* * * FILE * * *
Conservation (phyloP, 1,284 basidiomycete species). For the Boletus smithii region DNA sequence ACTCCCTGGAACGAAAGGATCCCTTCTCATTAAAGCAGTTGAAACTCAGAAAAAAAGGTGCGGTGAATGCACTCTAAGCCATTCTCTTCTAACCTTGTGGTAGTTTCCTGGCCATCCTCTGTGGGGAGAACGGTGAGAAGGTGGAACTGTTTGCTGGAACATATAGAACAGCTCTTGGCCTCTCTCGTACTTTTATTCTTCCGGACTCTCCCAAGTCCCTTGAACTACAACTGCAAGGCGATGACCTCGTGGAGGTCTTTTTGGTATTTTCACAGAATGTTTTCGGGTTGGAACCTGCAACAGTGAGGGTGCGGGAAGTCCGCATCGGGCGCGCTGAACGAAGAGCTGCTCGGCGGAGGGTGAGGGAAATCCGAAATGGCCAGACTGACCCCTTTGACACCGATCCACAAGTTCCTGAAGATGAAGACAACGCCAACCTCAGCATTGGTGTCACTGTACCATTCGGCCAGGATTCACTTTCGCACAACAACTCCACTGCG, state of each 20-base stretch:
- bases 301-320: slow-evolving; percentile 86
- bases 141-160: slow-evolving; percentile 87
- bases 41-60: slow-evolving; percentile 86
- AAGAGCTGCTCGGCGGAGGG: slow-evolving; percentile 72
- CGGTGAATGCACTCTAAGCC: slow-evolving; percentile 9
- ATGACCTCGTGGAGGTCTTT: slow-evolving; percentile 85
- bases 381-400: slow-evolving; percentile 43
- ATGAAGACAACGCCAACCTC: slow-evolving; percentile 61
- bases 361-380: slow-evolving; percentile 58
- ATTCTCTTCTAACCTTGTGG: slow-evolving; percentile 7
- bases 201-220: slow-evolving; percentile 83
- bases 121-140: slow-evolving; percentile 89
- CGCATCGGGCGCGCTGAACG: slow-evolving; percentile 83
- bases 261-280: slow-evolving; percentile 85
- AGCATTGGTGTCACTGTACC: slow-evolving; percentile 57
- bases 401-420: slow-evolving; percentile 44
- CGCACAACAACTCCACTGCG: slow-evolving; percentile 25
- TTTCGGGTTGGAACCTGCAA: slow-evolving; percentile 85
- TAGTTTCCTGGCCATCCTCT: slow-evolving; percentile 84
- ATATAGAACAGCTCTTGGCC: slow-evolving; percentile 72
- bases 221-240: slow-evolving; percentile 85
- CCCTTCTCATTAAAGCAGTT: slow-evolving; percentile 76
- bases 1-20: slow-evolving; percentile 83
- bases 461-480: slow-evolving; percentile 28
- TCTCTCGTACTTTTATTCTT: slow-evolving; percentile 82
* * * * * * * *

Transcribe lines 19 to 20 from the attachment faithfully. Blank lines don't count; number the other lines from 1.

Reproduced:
- TTTCGGGTTGGAACCTGCAA: slow-evolving; percentile 85
- TAGTTTCCTGGCCATCCTCT: slow-evolving; percentile 84